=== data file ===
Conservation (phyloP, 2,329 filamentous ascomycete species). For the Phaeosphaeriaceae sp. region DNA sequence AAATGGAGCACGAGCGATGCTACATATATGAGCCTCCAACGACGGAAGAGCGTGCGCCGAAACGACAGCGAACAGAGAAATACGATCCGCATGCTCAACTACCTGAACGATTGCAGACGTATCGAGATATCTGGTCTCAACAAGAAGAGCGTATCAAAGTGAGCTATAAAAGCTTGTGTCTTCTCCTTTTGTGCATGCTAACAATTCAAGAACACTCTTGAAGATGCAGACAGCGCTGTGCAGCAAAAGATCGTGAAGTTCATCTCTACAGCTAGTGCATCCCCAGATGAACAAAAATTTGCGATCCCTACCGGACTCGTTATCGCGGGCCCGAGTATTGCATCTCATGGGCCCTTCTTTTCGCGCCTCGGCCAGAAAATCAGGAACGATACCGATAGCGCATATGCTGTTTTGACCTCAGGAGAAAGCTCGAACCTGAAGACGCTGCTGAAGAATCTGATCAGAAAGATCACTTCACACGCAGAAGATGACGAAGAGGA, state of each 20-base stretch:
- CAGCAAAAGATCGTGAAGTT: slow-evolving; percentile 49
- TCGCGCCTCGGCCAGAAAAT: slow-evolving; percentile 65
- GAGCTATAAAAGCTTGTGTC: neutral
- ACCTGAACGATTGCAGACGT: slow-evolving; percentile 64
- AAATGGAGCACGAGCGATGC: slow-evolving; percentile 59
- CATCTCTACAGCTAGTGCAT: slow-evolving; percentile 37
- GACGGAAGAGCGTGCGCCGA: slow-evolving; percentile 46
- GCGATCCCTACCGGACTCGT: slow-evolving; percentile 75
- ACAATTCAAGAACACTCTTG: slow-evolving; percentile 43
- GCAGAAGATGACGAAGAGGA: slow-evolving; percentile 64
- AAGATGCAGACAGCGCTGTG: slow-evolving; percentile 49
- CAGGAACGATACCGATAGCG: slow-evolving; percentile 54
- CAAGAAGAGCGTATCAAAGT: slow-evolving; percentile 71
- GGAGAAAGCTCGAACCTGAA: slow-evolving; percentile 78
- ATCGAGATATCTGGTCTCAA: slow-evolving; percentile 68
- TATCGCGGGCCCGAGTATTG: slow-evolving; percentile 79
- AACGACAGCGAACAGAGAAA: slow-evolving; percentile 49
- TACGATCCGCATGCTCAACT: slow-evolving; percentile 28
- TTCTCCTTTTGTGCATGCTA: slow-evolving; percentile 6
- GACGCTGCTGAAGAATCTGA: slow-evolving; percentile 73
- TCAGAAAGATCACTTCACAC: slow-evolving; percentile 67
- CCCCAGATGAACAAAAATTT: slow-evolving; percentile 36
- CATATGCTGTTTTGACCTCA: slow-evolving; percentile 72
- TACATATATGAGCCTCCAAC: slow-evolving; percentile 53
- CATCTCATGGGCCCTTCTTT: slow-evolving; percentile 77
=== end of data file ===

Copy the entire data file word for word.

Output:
Conservation (phyloP, 2,329 filamentous ascomycete species). For the Phaeosphaeriaceae sp. region DNA sequence AAATGGAGCACGAGCGATGCTACATATATGAGCCTCCAACGACGGAAGAGCGTGCGCCGAAACGACAGCGAACAGAGAAATACGATCCGCATGCTCAACTACCTGAACGATTGCAGACGTATCGAGATATCTGGTCTCAACAAGAAGAGCGTATCAAAGTGAGCTATAAAAGCTTGTGTCTTCTCCTTTTGTGCATGCTAACAATTCAAGAACACTCTTGAAGATGCAGACAGCGCTGTGCAGCAAAAGATCGTGAAGTTCATCTCTACAGCTAGTGCATCCCCAGATGAACAAAAATTTGCGATCCCTACCGGACTCGTTATCGCGGGCCCGAGTATTGCATCTCATGGGCCCTTCTTTTCGCGCCTCGGCCAGAAAATCAGGAACGATACCGATAGCGCATATGCTGTTTTGACCTCAGGAGAAAGCTCGAACCTGAAGACGCTGCTGAAGAATCTGATCAGAAAGATCACTTCACACGCAGAAGATGACGAAGAGGA, state of each 20-base stretch:
- CAGCAAAAGATCGTGAAGTT: slow-evolving; percentile 49
- TCGCGCCTCGGCCAGAAAAT: slow-evolving; percentile 65
- GAGCTATAAAAGCTTGTGTC: neutral
- ACCTGAACGATTGCAGACGT: slow-evolving; percentile 64
- AAATGGAGCACGAGCGATGC: slow-evolving; percentile 59
- CATCTCTACAGCTAGTGCAT: slow-evolving; percentile 37
- GACGGAAGAGCGTGCGCCGA: slow-evolving; percentile 46
- GCGATCCCTACCGGACTCGT: slow-evolving; percentile 75
- ACAATTCAAGAACACTCTTG: slow-evolving; percentile 43
- GCAGAAGATGACGAAGAGGA: slow-evolving; percentile 64
- AAGATGCAGACAGCGCTGTG: slow-evolving; percentile 49
- CAGGAACGATACCGATAGCG: slow-evolving; percentile 54
- CAAGAAGAGCGTATCAAAGT: slow-evolving; percentile 71
- GGAGAAAGCTCGAACCTGAA: slow-evolving; percentile 78
- ATCGAGATATCTGGTCTCAA: slow-evolving; percentile 68
- TATCGCGGGCCCGAGTATTG: slow-evolving; percentile 79
- AACGACAGCGAACAGAGAAA: slow-evolving; percentile 49
- TACGATCCGCATGCTCAACT: slow-evolving; percentile 28
- TTCTCCTTTTGTGCATGCTA: slow-evolving; percentile 6
- GACGCTGCTGAAGAATCTGA: slow-evolving; percentile 73
- TCAGAAAGATCACTTCACAC: slow-evolving; percentile 67
- CCCCAGATGAACAAAAATTT: slow-evolving; percentile 36
- CATATGCTGTTTTGACCTCA: slow-evolving; percentile 72
- TACATATATGAGCCTCCAAC: slow-evolving; percentile 53
- CATCTCATGGGCCCTTCTTT: slow-evolving; percentile 77